As we age, it’s essential to plan for the future and ensure that our wishes are respected even when we might not be able to make decisions for ourselves. One crucial legal document that seniors should consider is an Enduring Power of Attorney (EPOA). In this blog post, we’ll take a look at what an Enduring Power of Attorney is, what it’s used for, when you might need one, who can assist you in obtaining it, and what important considerations you should keep in mind.
What is an Enduring Power of Attorney?
An EPOA is a legal document that allows you (referred to as “the principal” in the document) to appoint a trusted person (called “the attorney” in the document – not to be confused with a lawyer, the “attorney” in this document can be anybody you nominate) to make financial, legal, and personal decisions on your behalf in case you become incapacitated or are unable to make these decisions yourself. This arrangement remains effective even if you lose mental capacity in the future.
In Australia, each state and territory has its own laws governing Enduring Powers of Attorney. In Queensland, the document must be in the prescribed form, and it comes into effect as soon as it is properly signed, witnessed, and dated.
What is an EPOA used for?
The primary purpose of an EPOA is to provide you with peace of mind by ensuring that someone you trust will manage your affairs if you are no longer able to do so. The appointed attorney holds a significant responsibility in handling various aspects of your life, including:
Financial matters: Your attorney can manage your bank accounts and investments, pay bills, and make decisions about your financial affairs.
Legal decisions: Your attorney can make legal decisions on your behalf, such as signing documents and contracts.
Health and personal care: Depending on state laws, an EPOA might include powers related to health and personal care decisions. Check the specific provisions in your state or territory for specific guidance on this matter because it can vary.
When might I need an EPOA?
The need for an EPOA becomes apparent when unexpected events occur, but it’s best to think about these things in advance, so you can make arrangements and have conversations with your loved ones about your wishes.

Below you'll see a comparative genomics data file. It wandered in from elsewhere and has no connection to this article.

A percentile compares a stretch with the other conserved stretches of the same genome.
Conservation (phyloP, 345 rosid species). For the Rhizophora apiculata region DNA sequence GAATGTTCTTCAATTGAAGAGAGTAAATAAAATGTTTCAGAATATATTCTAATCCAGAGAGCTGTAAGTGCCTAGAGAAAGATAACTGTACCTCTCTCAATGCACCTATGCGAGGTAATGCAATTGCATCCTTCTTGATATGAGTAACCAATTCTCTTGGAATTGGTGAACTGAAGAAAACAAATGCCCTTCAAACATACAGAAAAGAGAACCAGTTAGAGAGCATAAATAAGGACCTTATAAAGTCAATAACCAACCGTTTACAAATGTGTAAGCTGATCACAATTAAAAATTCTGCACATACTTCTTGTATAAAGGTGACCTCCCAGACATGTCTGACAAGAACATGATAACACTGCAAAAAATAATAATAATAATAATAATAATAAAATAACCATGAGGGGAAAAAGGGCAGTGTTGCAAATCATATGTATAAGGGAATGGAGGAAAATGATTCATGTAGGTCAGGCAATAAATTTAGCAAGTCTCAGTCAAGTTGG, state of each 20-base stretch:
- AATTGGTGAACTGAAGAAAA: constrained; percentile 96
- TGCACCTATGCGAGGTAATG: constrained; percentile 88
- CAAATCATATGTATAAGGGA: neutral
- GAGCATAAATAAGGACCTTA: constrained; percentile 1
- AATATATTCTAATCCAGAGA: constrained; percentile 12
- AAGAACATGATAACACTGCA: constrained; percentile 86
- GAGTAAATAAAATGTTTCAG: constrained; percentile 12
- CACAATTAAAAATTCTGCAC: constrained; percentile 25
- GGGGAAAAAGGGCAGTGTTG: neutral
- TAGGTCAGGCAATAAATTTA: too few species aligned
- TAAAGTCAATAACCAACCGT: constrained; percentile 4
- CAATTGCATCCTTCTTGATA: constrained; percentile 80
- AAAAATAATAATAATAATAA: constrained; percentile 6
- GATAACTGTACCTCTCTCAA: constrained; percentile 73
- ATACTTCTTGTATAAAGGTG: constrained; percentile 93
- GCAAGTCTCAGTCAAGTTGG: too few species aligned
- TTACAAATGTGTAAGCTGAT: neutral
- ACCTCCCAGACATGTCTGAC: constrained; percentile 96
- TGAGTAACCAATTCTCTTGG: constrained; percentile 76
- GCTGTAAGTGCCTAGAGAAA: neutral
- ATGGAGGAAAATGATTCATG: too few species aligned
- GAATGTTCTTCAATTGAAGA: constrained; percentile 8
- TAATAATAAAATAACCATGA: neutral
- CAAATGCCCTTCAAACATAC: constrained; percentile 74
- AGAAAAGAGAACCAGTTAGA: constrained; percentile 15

Life is unpredictable, and accidents or illnesses can strike at any time, potentially leaving us unable to manage our own affairs. Having an EPOA in place ensures that your wishes are honoured and your best interests are safeguarded. Here are some situations when you might need an EPOA:
- Dementia or cognitive decline: If you are diagnosed with dementia or experience a cognitive decline, an EPOA becomes invaluable in managing your financial and personal matters effectively.
- Accidents and injuries: A sudden accident or serious injury may temporarily or permanently incapacitate you, making an EPOA essential for handling your affairs during your recovery.
- Travelling or living abroad: If you frequently travel or reside overseas, appointing an attorney can ensure that your affairs are well-managed even when you are not physically present.
- Peace of mind: Even if you’re currently in good health, creating an EPOA provides peace of mind, knowing that your wishes will be respected if the need arises.
Who can help me get an EPOA?
Obtaining an EPOA requires careful consideration and proper legal guidance. An experienced lawyer who specialises in estate planning can help you to create a comprehensive and legally binding document that aligns with your specific wishes and needs.
You can learn more about Enduring Power of Attorney forms in Queensland by going to the Queensland Government Publications portal. In Victoria, the Enduring Power of Attorney forms are available from the Office of the Public Advocate.
What factors do I need to consider in my EPOA?
When creating your EPOA, there are several key considerations you might want to think about to ensure that your wishes are accurately reflected:
- Choosing the right attorney: Selecting an attorney you can trust is obviously crucial. This person should have your best interests at heart and be capable of making decisions on your behalf. You might choose your partner, if they are in good health, one of your children, a sibling, or even a close friend.
- Specific powers and limitations: Be clear about the powers you grant to your attorney, whether they are limited to specific matters or encompass broader decision-making authority.
- Contingency plans: Consider including provisions for a substitute attorney in case your primary attorney is unable or unwilling to act when the time comes.
- Regular review: Review your EPOA periodically to ensure it remains current and reflective of your wishes, especially if there are significant life events or changes in your relationships. You might want to set a calendar reminder to help you to remember.
An Enduring Power of Attorney is a vital legal tool that can give you peace of mind and security in knowing that your affairs will be managed according to your wishes, even if you’re unable to do so yourself. By consulting with a reputable lawyer, you can create an EPOA that reflects your values, safeguards your interests, and ensures a smooth transition during life’s unpredictable moments.